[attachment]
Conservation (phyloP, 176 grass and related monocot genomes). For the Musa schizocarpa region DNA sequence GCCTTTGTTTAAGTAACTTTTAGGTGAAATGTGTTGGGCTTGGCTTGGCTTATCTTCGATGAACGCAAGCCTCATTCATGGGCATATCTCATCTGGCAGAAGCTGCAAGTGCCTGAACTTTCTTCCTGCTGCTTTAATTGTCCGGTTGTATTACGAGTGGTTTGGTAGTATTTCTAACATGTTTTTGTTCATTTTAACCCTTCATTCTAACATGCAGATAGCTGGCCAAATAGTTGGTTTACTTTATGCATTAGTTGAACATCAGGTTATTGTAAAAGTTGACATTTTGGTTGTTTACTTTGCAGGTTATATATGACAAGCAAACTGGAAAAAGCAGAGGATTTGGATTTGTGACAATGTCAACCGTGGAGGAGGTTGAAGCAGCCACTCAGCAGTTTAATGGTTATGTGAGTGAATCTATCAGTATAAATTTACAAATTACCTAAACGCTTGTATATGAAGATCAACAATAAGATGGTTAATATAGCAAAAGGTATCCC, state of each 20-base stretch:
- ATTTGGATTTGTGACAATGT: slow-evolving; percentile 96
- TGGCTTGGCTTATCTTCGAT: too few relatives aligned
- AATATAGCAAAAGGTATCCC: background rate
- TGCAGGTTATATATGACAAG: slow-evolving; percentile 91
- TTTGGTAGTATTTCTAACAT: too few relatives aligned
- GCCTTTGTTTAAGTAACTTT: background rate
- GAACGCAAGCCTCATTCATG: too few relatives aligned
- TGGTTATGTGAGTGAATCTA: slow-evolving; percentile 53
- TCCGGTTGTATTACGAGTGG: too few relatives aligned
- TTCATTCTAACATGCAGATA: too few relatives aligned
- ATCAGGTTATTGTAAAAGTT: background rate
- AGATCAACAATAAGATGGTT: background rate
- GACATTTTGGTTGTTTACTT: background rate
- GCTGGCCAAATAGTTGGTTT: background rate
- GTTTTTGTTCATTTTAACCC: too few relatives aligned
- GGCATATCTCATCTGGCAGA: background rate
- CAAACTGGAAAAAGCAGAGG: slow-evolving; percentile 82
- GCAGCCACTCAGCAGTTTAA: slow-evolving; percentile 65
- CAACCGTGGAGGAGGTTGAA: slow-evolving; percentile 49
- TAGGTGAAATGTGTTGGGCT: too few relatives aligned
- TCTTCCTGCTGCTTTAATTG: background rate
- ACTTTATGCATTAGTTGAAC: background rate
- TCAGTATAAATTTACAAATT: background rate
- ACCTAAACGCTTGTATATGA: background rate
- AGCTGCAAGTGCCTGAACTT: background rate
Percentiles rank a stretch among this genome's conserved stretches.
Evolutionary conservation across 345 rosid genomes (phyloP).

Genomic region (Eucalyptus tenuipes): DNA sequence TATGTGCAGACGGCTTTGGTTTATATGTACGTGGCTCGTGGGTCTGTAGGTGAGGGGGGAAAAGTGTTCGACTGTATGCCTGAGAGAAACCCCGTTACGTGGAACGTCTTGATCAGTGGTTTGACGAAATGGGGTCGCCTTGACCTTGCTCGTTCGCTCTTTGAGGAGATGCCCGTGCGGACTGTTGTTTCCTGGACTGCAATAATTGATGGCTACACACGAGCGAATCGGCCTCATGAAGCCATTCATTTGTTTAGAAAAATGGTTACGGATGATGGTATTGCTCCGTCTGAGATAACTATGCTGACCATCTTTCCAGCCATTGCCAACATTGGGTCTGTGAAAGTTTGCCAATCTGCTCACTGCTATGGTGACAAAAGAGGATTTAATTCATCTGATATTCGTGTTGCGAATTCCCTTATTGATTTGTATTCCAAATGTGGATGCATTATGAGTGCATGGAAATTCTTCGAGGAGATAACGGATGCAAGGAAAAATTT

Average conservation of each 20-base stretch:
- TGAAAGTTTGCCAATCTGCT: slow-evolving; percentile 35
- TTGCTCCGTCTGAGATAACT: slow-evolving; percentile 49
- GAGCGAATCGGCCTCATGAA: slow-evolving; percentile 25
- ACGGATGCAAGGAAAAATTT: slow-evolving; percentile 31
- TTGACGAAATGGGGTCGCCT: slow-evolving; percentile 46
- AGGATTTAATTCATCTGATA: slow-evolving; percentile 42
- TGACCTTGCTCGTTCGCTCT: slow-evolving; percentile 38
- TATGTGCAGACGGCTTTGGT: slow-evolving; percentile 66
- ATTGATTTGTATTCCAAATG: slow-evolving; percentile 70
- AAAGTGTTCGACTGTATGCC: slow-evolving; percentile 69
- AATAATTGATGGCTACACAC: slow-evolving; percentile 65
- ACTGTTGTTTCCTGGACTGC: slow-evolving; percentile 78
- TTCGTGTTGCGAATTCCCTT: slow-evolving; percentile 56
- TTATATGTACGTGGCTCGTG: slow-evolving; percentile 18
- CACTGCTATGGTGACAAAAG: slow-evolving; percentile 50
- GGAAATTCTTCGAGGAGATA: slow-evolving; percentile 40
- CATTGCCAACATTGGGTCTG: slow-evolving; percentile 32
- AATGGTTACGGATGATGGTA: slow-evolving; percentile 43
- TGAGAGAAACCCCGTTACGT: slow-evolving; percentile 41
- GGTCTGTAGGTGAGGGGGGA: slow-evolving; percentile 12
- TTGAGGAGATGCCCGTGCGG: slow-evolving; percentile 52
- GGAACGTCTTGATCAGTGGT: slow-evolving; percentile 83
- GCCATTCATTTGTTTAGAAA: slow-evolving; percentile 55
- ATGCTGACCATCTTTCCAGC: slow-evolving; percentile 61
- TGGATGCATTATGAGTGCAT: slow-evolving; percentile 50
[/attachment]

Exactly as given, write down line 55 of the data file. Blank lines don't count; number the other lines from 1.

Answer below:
- TGGATGCATTATGAGTGCAT: slow-evolving; percentile 50